Ramp Pesto and Ramp Butter

For many spring time foragers spring is all about finding Morel mushrooms. I like Morels just as much as the next guy but for me, spring is all about ramps or wild leeks as some may call them. Ramps are a perfect combination of onion and garlic flavor packaged into a beautiful green leaf with a red stalk that ends in a white bulb. Although it is not a true bulb and considered to be more of an underground swelling every part of the ramp is edible and can be enjoyed in hundreds of different ways.  

Ramps start showing up early in the spring just as the weather starts to warm up. Ramps can be eaten all through the year but only in the early parts of spring do you get the broad green leaves. Eventually the leaves fall off and a single flower raises up from the root. The white bulb can get a little tough as the summer goes on so the spring time ramp is usually the best for cooking and eating.  Once you find an area that is holding ramps you can dig them up and enjoy them much the same as you would other onions. Before you dig however, you should check with your local DNR to find out if digging is allowed. Many State parks allow foraging but you are not allowed to dig up plants.

Because ramps are so seasonal I try to find as many recipes that will extend my ramp eating as far into the summer as possible. I like to pickle some of the ramps that I forage so that I can keep them throughout the year. I make a delectable Ramp and Nettle chimichurri that freezes very nicely and I can use that all summer on grilled meats and fish. With that in mind I started to explore other ways of using ramps that I can freeze and use later. Ramp pesto instantly came to mind and after reading about ramp butter I just had to make that as well. The ramp pesto was amazing and tasted as fresh and light as a pasta sauce can possible taste. I grilled some venison steaks sprinkled with Nettle salt and cut a nice slab of ramp butter to top it. The ramp butter was heavenly, adding a creamy garlic herby freshness to my steak. The great thing about these recipes is that they Will stay good in the freezer for many months.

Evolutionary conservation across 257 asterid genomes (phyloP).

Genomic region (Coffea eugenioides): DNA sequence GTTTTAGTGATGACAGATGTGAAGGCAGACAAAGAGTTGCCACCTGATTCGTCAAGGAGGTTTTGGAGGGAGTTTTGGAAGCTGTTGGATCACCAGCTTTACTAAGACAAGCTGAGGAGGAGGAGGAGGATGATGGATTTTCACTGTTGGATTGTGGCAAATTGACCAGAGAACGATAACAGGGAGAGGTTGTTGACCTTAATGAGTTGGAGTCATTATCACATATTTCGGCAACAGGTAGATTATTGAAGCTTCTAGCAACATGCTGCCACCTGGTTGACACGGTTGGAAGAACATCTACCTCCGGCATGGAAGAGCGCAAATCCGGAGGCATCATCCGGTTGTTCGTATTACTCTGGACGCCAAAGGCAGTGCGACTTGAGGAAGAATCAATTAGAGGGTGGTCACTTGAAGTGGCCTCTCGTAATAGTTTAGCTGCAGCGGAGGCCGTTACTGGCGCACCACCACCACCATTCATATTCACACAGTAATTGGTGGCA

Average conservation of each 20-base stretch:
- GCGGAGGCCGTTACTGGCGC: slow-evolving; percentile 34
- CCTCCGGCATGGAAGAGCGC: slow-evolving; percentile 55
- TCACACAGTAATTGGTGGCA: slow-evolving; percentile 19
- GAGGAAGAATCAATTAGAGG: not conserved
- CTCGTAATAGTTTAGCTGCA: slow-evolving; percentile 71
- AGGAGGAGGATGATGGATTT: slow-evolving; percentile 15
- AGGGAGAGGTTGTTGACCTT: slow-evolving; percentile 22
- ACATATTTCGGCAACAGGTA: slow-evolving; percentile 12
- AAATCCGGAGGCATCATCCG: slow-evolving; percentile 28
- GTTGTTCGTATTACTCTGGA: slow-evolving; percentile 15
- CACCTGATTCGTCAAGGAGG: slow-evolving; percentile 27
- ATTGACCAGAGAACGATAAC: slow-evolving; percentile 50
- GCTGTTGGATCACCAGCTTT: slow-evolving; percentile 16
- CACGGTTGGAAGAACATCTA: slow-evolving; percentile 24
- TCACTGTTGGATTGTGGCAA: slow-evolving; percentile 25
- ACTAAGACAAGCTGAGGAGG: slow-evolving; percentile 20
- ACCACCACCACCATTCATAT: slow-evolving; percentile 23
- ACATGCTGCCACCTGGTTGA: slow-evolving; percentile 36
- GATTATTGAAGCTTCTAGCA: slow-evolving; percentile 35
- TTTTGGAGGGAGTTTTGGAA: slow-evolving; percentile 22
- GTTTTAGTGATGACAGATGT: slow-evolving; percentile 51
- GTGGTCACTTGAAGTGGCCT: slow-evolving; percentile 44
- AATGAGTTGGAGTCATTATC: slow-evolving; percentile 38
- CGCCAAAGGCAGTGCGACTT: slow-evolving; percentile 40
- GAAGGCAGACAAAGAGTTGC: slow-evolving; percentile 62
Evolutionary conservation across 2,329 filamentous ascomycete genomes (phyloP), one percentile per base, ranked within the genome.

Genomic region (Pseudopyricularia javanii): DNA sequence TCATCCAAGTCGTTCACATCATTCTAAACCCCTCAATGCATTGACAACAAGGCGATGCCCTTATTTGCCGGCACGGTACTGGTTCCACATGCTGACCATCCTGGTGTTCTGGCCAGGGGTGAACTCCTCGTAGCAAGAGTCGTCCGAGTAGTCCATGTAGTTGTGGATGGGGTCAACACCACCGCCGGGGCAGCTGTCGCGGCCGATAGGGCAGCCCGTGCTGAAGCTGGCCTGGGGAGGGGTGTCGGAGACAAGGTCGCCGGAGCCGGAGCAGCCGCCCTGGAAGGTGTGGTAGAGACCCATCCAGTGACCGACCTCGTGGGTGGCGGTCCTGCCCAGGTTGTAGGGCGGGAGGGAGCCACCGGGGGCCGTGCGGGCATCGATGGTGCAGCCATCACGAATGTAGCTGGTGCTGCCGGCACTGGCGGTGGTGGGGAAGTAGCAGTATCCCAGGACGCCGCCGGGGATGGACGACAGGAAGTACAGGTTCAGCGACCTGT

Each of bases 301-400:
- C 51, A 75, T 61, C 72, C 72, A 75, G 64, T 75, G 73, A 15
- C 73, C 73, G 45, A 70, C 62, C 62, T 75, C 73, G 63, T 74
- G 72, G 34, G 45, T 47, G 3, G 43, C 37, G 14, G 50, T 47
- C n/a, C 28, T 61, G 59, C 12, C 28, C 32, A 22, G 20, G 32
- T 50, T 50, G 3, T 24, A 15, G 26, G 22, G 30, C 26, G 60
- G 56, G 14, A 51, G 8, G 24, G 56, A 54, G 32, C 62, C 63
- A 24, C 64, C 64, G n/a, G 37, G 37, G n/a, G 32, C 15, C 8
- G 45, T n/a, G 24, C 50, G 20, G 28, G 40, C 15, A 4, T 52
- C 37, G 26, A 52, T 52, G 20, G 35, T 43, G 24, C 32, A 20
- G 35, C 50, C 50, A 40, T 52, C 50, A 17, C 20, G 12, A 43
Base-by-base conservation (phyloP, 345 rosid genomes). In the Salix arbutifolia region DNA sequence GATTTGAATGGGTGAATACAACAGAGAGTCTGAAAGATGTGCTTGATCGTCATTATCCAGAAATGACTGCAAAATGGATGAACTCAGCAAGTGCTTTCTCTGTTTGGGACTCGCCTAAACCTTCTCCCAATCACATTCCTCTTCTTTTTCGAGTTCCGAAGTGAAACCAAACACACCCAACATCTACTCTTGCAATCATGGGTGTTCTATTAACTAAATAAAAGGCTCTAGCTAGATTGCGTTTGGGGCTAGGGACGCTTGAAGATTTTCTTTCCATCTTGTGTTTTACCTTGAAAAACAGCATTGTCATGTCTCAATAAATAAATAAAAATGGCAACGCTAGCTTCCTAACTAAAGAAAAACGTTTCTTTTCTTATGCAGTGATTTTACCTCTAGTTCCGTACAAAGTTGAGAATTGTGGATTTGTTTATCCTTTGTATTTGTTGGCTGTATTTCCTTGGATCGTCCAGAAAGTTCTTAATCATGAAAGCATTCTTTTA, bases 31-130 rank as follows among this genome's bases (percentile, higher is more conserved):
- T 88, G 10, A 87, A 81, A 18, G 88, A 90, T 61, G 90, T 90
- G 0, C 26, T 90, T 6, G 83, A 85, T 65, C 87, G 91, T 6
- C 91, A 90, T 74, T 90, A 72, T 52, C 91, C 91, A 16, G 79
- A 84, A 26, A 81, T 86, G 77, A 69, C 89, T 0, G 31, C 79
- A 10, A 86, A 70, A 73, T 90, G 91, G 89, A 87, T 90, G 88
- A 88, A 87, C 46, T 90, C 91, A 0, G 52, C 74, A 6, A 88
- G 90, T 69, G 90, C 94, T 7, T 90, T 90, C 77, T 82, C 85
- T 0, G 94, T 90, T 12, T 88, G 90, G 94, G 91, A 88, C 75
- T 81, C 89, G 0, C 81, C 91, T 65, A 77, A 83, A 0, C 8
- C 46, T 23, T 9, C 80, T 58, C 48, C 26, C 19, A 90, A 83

I recently wrote a post  For Simple, Good and Tasty all about foraging and in that post I included a recipe of mine for a grilled ramp and asparagus salad. That recipe is a variation of my original recipe that was included in a Book all about ramps called Ramps: Cooking with the best kept secret of the Appalachian Trail.If you are interested in learning about Ramps and cooking them I highly recommend picking up a copy. There are some magnificent recipes in it ranging from sweet and sour ramps to ramp jam. If you do get a copy Check out page 42, I think it the best one.
Ramp Pesto
2 cups diced ramps (leaves and stalks)
1/4 cup chopped walnuts
1/2 cup Parmesan cheese
1 tablespoon fresh lemon juice
3/4 cup olive oil
salt and pepper to taste
Place the first 4 ingredients into a food processor and mix add olive oil until you reach the desired consistency you would like then add salt and pepper to taste.
Ramp Butter
2 sticks of unsalted butter
5-6 whole ramps
salt to taste
Pulse the ramps in a food processor then add to sticks of softened butter and pulse until thoroughly combined wrap in cling wrap and place back into refrigerator, if you would like you can roll the butter into logs as it starts to get firm.